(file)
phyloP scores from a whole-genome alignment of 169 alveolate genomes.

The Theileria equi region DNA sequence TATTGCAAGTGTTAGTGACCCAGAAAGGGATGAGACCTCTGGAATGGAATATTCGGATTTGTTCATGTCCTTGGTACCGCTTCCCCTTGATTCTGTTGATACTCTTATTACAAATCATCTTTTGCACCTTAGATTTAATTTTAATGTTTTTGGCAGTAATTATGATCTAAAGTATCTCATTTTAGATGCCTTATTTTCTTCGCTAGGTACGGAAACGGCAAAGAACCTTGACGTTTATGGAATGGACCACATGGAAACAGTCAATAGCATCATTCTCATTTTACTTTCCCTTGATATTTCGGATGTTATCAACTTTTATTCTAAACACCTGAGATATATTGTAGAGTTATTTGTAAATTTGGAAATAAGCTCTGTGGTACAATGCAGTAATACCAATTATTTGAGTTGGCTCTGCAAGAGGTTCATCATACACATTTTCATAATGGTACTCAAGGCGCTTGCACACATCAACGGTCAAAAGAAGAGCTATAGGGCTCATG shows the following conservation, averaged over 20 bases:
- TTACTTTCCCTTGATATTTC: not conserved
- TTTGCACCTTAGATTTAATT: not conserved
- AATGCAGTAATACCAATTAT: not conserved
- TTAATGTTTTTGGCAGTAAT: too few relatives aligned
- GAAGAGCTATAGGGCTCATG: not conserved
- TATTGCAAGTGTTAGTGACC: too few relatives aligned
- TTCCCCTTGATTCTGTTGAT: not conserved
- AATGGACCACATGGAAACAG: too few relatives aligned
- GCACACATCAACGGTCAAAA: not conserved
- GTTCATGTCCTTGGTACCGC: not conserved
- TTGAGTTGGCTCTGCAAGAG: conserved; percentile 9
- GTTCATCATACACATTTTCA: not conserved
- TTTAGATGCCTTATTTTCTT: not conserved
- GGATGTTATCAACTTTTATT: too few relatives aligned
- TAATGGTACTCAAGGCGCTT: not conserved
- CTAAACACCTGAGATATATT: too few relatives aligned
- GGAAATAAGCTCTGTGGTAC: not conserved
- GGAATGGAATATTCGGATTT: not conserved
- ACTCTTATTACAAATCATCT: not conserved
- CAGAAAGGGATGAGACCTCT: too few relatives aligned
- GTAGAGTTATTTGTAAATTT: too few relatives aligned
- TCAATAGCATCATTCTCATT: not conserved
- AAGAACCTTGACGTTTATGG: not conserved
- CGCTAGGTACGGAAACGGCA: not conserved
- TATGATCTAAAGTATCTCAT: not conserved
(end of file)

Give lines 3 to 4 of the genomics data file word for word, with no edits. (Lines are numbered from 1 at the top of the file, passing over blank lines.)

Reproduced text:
- TTACTTTCCCTTGATATTTC: not conserved
- TTTGCACCTTAGATTTAATT: not conserved